“Now when they tell me Southwest Conference football is better than ours, I’ll just laugh at them,” Thomas quipped afterward. “They play good football but we play a better brand.”

Thursday, July 11, 2013

Alabama vs Georgia 1922

Alabama's Charles Bartlett turns the corner
for a 7-yard gain against Georgia in the 1922 game.
When Montgomery's Cramton Bowl opened in 1922, Alabama's "Thin Red Line" was intended to be the inaugural game for the stadium. Instead, the university's freshman squad was granted the honor as UA president George H. Denny succeeded in having the planned showdown with Georgia relocated to the venue.

It seemed a sharp business move as the Bulldogs under Herman J. Stegeman had become a southern power rolling up a 15-2-2 record the prior two years. As the Alabama game approached, Georgia's record wasn't as stellar as expected since the Bulldogs  had not won a game in November, starting with a tight 7-3 loss to Auburn the first Saturday of the month.

The Tide, meanwhile, were riding high after defeating John Heisman's University of Pennsylvania squad just three weeks prior. The full page ad in the Montgomery Advertiser for the Cramton Bowl contest explicitly noted this feat.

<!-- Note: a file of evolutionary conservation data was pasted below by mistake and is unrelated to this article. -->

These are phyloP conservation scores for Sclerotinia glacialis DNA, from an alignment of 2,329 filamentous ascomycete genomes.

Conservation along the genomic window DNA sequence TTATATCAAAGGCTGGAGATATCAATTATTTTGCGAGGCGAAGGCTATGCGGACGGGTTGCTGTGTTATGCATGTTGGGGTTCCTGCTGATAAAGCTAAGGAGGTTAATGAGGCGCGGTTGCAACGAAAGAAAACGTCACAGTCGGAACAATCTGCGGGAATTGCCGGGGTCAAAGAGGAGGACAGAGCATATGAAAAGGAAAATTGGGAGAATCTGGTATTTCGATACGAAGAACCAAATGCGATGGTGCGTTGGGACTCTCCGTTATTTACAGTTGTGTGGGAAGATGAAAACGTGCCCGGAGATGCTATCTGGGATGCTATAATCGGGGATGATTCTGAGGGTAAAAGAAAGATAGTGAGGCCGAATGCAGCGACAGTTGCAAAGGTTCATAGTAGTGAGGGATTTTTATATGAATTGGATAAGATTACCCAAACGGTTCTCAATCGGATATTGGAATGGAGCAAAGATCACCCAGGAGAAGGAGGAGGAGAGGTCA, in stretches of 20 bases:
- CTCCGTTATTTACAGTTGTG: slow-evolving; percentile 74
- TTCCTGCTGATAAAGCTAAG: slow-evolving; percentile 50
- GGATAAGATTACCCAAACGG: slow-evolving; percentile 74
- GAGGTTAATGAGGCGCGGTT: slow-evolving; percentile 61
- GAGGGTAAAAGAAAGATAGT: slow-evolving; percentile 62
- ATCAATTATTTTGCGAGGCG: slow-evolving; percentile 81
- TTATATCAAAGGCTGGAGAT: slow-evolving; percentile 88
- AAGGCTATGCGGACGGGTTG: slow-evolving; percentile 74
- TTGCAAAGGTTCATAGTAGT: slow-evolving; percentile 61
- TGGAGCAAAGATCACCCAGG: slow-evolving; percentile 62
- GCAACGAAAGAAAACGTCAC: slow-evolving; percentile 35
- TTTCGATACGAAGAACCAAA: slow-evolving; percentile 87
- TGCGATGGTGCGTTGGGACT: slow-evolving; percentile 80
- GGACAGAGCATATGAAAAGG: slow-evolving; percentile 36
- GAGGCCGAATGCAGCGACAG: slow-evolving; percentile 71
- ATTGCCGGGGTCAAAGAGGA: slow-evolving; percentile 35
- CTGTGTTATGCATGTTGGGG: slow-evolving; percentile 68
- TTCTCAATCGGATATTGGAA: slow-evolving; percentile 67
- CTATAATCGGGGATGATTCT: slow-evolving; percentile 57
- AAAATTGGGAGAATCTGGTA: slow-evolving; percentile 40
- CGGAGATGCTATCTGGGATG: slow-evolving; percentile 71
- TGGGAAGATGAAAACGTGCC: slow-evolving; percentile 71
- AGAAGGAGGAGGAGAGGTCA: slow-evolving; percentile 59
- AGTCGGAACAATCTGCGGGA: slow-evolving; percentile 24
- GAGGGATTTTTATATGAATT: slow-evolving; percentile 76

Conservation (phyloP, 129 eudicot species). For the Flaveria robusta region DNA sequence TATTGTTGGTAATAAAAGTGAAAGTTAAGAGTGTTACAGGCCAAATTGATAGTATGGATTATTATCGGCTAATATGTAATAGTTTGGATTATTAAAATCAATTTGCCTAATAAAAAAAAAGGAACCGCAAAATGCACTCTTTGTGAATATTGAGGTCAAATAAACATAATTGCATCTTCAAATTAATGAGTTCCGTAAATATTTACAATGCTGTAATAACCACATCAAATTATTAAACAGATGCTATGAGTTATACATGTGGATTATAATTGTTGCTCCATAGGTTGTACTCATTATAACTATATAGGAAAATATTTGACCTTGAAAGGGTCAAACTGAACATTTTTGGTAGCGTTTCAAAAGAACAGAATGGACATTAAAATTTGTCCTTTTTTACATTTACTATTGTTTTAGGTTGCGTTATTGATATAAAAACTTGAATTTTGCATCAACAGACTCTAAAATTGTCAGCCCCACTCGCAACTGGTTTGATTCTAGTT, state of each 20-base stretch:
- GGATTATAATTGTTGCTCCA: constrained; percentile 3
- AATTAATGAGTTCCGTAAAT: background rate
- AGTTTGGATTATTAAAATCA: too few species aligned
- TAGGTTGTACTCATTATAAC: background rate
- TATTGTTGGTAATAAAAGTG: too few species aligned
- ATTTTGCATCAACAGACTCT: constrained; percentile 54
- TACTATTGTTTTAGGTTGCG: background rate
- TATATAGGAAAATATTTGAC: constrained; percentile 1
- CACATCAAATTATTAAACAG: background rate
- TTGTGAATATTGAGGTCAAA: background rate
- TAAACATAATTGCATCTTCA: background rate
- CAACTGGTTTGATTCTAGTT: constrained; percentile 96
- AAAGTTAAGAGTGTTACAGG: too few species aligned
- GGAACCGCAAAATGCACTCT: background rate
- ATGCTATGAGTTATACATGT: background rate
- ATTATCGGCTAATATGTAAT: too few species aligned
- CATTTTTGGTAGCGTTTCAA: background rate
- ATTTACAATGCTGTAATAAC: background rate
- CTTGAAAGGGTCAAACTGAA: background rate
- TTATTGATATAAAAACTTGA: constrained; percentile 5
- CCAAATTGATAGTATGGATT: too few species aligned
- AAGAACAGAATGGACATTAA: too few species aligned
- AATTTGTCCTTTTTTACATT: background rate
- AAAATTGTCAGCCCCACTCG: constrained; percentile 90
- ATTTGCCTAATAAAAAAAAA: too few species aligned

In the first quarter Alabama was driving to the end zone with Charles Bartlett completing key passes to Pooley Hubert and Alan MacCartee to reach the Georgia eight-yard-line. Then disaster struck as MacCartee fumbled and the Bulldogs' Fletcher recovered and galloped ninety-five yards for a touchdown. It would be the Bulldogs only score of the game.

Bama's Bartlett scored on a four-yard run late in the first half and then booted a field goal in the third to put his team up 10-6, which would prove to be the final score.

The game would be the last for Georgia's Stegeman who was replaced by George C. "Kid" Woodruff the following season. Alabama would go on crush Mississippi A&M the following week to conclude the 6-3-1 season and bring the tenure of head coach Xen Scott to an end. The Tide would be led by Wallace Wade in 1923.

Wednesday, June 12, 2013

Alabama's Frank Thomas Educates the Media

Frank Thomas
Alabama's legendary coach Frank Thomas was famously reserved. Never saying much more than necessary and rarely ever raising his voice, he was still able to convey a sense of complete command.

"Hell yes I was was scared of him," admitted his one time player and assistant coach Paul W. Bryant many years later. 

But Thomas understood the need to build bridges with the press due to the high profile of the Crimson Tide program and he was downright accommodating to newspapermen who covered his team.

Stuart X. Stephenson, the sports editor with The Montgomery Advertiser for almost 40 years until his retirement in 1968, once noted, "If any sports scribe alive ever disliked Frank Thomas, I didn't hear it."

In his 1970 book, Quote... Unquote, Stephenson shared this anecdote of how Thomas labored to ensure the men who wrote about the Alabama team understood what they saw on the field during the season.